Speaker blocks Tory rebels from defeating government over coronavirus laws

House of Commons Speaker Sir Lindsay Hoyle posses for a photograph in the chamber of the House of Co

House of Commons Speaker Sir Lindsay Hoyle posses for a photograph in the chamber of the House of Commons in the Palace of Westminster London. Photograph: Stefan Rousseau/PA Wire - Credit: PA

Speaker Lindsay Hoyle has blocked a rebel amendment from backbench Tory MPs which could have defeated the government over coronavirus laws.

Around 50 MPs signed an amendment by Sir Graham Brady, chair of the influential Tory backbench 1922 committee, demanding a vote on new coronavirus restrictions that would curb the "liberties" of Britons.

Ringleaders claimed the true figure was closer to 100, while Labour and the Liberal Democrats were set to back the amendment.

But speaking in the Commons on Wednesday, Hoyle told MPs that the government has shown a “total disregard” for parliament with its handling of Covid-19 regulations.

He added: “The way in which the government has exercised its power to make secondary legislation during this crisis has been totally unsatisfactory.


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“All too often important statutory instruments have been published a matter of hours before they come into force and some explanations as to why important measures have come into effect before they can be laid before this house has been unconvincing and shows a total disregard for the House.”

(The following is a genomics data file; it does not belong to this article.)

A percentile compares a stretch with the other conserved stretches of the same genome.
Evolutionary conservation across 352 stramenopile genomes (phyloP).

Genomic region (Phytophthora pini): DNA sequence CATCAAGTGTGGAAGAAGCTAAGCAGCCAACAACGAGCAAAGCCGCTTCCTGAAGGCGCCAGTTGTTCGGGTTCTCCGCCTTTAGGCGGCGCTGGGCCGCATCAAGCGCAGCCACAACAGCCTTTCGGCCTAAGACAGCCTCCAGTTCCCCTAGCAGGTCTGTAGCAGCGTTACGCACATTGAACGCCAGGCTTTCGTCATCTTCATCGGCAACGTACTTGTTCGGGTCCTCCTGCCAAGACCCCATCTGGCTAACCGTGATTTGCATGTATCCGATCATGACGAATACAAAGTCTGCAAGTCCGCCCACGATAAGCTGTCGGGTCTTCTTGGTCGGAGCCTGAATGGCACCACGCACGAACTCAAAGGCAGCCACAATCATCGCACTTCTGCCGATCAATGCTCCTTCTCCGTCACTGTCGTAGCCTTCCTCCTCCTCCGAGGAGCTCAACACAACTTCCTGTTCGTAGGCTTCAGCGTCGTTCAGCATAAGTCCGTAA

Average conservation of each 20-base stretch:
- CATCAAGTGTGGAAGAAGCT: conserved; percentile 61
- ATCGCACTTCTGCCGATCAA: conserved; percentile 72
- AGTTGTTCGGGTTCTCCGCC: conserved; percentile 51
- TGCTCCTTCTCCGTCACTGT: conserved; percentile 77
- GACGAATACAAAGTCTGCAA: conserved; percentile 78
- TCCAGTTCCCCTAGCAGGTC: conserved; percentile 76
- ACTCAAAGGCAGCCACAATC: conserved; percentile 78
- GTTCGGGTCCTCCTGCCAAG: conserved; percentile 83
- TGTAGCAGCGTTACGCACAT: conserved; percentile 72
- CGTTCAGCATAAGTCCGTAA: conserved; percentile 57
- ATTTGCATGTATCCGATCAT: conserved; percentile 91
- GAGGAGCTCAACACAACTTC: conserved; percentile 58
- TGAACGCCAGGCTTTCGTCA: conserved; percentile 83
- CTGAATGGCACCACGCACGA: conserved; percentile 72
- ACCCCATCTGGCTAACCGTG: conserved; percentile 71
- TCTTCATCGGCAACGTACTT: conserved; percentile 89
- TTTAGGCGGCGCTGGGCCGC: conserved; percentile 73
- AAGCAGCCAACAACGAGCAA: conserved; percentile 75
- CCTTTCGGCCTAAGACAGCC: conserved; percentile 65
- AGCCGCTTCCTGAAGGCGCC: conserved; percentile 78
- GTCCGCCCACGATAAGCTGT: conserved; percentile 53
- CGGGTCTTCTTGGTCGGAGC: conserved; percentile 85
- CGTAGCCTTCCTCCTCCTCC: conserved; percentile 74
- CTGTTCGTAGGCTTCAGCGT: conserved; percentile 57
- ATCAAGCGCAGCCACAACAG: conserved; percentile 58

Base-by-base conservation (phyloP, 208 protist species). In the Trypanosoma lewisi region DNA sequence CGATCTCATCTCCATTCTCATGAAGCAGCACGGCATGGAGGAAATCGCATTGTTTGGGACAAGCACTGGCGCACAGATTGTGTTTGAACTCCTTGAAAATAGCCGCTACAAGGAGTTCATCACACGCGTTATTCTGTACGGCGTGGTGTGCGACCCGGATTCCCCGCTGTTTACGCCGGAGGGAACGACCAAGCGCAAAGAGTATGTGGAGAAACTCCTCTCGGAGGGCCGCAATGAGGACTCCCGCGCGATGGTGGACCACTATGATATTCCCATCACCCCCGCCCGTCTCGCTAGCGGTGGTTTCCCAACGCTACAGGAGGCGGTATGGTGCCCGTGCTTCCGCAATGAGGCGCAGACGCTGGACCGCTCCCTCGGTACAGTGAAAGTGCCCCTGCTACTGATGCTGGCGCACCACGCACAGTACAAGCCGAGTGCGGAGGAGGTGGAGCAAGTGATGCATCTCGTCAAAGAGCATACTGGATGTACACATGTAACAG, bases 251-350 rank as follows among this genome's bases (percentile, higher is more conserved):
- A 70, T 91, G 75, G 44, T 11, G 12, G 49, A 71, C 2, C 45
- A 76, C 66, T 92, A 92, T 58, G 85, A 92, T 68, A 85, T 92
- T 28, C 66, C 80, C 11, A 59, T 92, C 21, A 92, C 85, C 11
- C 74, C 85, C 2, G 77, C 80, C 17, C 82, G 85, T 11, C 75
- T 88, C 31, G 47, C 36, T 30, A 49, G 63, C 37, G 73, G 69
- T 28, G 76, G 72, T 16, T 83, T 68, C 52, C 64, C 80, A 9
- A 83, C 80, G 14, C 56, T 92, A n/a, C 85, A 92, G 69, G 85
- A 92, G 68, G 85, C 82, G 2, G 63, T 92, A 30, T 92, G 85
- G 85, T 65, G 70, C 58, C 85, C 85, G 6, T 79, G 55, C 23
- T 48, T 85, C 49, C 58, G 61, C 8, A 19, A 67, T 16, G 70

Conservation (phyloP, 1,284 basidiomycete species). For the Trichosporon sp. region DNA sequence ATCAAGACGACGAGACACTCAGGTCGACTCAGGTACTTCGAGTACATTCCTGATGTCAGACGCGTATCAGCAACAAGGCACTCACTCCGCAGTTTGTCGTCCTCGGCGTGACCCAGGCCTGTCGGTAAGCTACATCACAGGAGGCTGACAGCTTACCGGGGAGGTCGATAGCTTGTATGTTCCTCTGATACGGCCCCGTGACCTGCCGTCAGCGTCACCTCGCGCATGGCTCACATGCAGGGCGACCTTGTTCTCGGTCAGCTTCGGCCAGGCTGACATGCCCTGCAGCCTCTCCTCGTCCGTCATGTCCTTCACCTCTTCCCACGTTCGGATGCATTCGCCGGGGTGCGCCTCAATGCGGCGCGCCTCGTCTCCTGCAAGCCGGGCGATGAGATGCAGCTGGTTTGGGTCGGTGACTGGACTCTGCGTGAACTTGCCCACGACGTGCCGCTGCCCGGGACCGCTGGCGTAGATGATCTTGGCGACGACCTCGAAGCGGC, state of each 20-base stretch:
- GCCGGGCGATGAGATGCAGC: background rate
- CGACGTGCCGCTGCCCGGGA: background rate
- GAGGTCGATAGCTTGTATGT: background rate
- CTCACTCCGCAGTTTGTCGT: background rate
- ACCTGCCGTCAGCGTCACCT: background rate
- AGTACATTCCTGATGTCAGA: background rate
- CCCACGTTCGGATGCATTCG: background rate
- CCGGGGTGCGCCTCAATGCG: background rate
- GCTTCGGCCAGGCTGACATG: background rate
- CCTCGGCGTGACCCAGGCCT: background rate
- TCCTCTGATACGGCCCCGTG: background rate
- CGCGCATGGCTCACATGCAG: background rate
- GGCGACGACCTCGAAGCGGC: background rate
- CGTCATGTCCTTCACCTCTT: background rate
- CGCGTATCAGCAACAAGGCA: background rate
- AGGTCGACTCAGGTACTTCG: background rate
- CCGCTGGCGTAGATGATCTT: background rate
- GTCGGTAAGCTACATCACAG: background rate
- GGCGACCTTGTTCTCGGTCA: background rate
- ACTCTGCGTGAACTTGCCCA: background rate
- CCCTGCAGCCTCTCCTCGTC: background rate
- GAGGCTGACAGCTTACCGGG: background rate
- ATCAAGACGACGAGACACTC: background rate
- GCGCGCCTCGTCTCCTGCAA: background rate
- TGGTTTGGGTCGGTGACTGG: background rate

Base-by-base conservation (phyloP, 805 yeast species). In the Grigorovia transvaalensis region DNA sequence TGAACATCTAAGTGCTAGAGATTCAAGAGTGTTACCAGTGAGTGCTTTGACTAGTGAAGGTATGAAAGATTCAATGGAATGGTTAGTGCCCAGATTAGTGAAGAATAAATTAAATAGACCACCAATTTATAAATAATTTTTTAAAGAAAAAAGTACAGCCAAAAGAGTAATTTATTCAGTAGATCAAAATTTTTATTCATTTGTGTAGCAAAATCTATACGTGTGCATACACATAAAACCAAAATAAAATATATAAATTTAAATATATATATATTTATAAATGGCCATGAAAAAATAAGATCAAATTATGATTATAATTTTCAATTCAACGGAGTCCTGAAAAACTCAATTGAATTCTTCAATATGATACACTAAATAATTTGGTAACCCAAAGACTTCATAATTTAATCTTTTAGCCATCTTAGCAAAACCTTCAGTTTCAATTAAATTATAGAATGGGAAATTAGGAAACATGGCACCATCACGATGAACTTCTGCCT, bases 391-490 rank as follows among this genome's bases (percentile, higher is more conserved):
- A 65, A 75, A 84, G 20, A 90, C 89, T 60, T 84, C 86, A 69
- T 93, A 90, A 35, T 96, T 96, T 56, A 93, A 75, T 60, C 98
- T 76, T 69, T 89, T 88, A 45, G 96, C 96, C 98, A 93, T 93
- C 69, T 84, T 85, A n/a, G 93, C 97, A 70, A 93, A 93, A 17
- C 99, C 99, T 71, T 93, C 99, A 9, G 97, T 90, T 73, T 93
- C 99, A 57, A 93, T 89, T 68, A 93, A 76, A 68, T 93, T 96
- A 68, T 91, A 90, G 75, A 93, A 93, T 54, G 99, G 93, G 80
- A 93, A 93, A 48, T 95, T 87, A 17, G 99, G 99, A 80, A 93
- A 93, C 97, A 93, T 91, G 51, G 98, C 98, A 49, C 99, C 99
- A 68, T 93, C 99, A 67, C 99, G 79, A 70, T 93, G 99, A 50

He said he would not select any amendments to the motion to renew the Covid-19 regulations to avoid “uncertainty” and possible legal challenges.

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He added: “When I became Speaker I made it clear that I would take decisions on matters relating to procedures guided by professional advice.

“I have concluded on the basis of advice that I received that any amendment to the motion before the House risks giving rise to uncertainty about the decision the House has taken.

“This then risks decisions that are rightly the responsivity of parliament ultimately being determined by the courts.”

He added: “Lack of clarity in such important matters risks undermining the rule of law. I have therefore decided not to select any of the amendments to the motion.

“As I hope my early comments show I have not taken this decision lightly. I am looking to the government to remedy a situation I regard as completely unsatisfactory.

“I am now looking to the government to rebuild the trust with this House and not treat it with the contempt that it has shown.”

One of the rebels, Steve Baker, said Sir Lindsay had made an “entirely reasonable” decision but continued to hope for a compromise from the government.

“I hope and expect to reach a good compromise with the government shortly so we can advance as one team,” Mr Baker said.

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